EB's Work on Transparency, Governance, and Anti-Corruption
As part of its efforts to support global economic growth and stability, the Bureau of Economic and Business Affairs recognizes the critical linkages between transparency, governance and fighting corruption. Corruption undermines U.S. interests in a variety of ways: by impeding global development, by damaging the quality of governance and public confidence in institutions, and by distorting international competitive conditions to the detriment of U.S. companies. The Bureau of Economic and Business Affairs, in close cooperation with other bureaus in the Department of State and U.S. government agencies, leads the Department in a number of crucial areas; such as enlisting others in the fight against foreign bribery, including through promoting adherence to the AntiBribery Convention; fiscal transparency to improve government accountability; responsible business conduct; fighting graft in development assistance and public procurement, and seeking stronger disciplines on transparency and anticorruption in our trade agreements:
- The Office of Monetary Affairs leads the fight against bribery of foreign officials in major commercial transactions as the lead on foreign bribery in the Department and as head of the interagency delegation to the OECD Working Group on Bribery, which monitors implementation of the Anti-Bribery Convention. It also works with countries to address weaknesses in public financial management highlighted in the Congressionally-mandated Fiscal Transparency Report, and provides targeted assistance through the Fiscal Transparency Innovation Fund. It also leads EB’s efforts on the Partnership on Illicit Finance.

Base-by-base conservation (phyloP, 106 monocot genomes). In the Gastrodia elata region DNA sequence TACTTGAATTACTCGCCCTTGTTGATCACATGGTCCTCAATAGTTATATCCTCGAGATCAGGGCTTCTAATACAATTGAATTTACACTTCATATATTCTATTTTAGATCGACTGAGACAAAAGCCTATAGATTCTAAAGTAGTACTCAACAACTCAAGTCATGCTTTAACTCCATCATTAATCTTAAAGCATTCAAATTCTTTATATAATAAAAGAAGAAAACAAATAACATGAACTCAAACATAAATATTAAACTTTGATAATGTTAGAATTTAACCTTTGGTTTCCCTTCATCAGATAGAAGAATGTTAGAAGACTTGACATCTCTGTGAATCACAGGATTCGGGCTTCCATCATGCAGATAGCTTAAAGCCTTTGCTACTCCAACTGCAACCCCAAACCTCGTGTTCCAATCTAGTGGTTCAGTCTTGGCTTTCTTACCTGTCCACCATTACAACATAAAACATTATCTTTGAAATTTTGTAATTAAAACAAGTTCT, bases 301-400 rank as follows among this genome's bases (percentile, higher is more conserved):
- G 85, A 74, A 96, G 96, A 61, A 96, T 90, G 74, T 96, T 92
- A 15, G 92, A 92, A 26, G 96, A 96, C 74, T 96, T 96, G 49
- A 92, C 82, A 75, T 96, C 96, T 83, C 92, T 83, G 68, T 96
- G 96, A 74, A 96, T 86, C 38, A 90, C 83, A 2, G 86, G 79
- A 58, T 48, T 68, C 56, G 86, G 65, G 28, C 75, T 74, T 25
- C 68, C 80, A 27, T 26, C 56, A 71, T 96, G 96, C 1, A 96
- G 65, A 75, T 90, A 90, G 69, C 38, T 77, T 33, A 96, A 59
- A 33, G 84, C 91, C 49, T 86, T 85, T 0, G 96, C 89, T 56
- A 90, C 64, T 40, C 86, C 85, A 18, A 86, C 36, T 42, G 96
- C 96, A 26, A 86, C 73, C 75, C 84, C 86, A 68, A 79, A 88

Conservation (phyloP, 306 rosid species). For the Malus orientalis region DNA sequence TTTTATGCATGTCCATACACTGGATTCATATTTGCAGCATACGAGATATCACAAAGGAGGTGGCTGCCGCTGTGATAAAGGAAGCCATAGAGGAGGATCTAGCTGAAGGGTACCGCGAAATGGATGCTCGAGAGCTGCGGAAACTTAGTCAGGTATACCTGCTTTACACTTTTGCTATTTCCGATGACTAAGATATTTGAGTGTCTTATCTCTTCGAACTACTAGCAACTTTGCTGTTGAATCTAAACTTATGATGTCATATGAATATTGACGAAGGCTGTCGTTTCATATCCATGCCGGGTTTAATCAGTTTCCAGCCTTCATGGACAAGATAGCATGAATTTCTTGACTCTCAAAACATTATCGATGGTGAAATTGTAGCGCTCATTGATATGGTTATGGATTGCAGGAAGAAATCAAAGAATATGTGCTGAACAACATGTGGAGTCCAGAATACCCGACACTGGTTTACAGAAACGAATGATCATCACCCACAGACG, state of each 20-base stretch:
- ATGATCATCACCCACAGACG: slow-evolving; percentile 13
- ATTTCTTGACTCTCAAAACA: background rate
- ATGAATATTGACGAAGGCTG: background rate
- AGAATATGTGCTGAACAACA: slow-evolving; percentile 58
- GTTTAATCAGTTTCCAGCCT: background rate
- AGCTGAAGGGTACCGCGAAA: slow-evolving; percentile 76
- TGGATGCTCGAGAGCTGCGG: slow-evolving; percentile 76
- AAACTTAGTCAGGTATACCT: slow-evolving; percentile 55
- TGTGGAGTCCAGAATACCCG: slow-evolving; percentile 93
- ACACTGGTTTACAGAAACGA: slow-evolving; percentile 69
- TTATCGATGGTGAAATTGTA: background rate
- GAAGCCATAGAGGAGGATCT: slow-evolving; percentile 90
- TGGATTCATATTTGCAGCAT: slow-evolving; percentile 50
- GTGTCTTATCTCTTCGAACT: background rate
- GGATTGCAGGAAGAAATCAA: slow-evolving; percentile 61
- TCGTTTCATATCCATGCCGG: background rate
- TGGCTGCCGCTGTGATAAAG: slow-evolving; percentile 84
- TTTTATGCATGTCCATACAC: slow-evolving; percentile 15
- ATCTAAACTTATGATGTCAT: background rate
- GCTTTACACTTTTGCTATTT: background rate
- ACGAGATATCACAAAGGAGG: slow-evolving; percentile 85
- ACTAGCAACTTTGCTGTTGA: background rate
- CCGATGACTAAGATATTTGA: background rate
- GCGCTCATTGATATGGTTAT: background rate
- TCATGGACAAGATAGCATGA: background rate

- The Office of Bilateral Trade Affairs seeks to embed strong anti-corruption provisions in new U.S. trade agreements, while the Office of Multilateral Trade Affairs encourages other countries to sign the WTO Agreement on Government Procurement, designed to make laws and practices on such procurement more transparent and non-discriminatory to foreign suppliers. Both offices have worked to include transparency and anti-corruption provisions in trade agreements.
- The Office of Commercial and Business Affairs, within strict anti-corruption guidelines established by the Department of Commerce, provides and coordinates advocacy for U.S. firms doing business overseas, and provides assistance to U.S. firms seeking help with business problems abroad.
- The Office of Development Finance strongly supports the anti-corruption measures implemented by the multilateral development banks, including integrity safeguards aimed at graft in procurements financed by their lending and grants, as well as programs designed to help developing countries improve their governance and anti-corruption frameworks.
- The Office of Investment Affairs, through its efforts to improve investment climates, investment opportunities, and business registration globally, encourages the adoption of measures to reduce corruption overseas.
- The Responsible Business Conduct (RBC) team in the Office of Economic Policy Analysis and Public Diplomacy provides guidance and support for responsible business practices through engagement with a range of stakeholders, and through promoting the implementation of the OECD Guidelines for Multinational Enterprises, a comprehensive set of recommendations on responsible business conduct, including issues such combating bribery, disclosure, human rights, labor rights, and more. The team also houses the U.S. National Contact Point for the OECD Guidelines and runs a dispute resolution mechanism to help promote responsible business conduct. And the office coordinates the annual Secretary of State’s Award for Corporate Excellence, given out to U.S. companies demonstrating high standards in their global operations.
The Counter Threat Finance and Sanctions (TFS) team works in conjunction with other bureaus within the Department of State, Department of Treasury, Department of Commerce, and Department of Justice, to coordinate the development and implementation of foreign policy-related sanctions adopted to counter national security threats posed by particular activities and countries. In addition, TFS advances policies that seek to minimize available funds used by a variety of groups that pose a threat to domestic, international, and regional security.
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